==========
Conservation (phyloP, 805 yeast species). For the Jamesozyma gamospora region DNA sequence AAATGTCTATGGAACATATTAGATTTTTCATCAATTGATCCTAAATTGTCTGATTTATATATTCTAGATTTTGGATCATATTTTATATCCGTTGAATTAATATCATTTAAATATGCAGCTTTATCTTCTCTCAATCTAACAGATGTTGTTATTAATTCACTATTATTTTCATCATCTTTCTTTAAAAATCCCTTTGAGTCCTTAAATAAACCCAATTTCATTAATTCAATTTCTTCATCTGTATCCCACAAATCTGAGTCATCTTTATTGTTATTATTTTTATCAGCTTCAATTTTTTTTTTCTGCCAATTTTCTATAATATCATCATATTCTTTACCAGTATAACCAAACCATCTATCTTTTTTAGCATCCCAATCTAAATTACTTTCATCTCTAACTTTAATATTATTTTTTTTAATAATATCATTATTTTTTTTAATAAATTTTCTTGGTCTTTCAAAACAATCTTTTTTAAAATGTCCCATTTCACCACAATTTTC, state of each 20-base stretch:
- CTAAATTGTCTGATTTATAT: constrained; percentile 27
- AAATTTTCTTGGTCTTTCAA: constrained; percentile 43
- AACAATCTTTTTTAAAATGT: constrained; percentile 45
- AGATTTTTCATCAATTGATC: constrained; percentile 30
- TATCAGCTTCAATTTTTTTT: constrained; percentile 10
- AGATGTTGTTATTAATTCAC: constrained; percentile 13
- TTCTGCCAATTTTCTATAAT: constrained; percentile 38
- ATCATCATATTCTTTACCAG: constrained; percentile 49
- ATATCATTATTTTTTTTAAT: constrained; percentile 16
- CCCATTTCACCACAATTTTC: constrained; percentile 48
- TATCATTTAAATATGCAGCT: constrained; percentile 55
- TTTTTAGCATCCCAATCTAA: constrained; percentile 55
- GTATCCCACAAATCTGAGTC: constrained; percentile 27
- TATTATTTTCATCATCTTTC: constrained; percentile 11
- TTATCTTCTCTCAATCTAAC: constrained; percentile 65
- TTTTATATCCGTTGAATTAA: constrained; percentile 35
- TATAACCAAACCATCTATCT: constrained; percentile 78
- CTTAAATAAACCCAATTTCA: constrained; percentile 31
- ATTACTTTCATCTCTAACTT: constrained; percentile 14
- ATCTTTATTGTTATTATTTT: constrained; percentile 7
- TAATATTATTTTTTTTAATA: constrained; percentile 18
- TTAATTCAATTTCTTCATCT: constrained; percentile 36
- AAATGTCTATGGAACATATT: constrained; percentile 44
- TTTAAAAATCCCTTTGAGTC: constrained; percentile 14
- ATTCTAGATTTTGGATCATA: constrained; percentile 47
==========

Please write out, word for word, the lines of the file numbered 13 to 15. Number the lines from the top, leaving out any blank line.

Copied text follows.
- TTTTTAGCATCCCAATCTAA: constrained; percentile 55
- GTATCCCACAAATCTGAGTC: constrained; percentile 27
- TATTATTTTCATCATCTTTC: constrained; percentile 11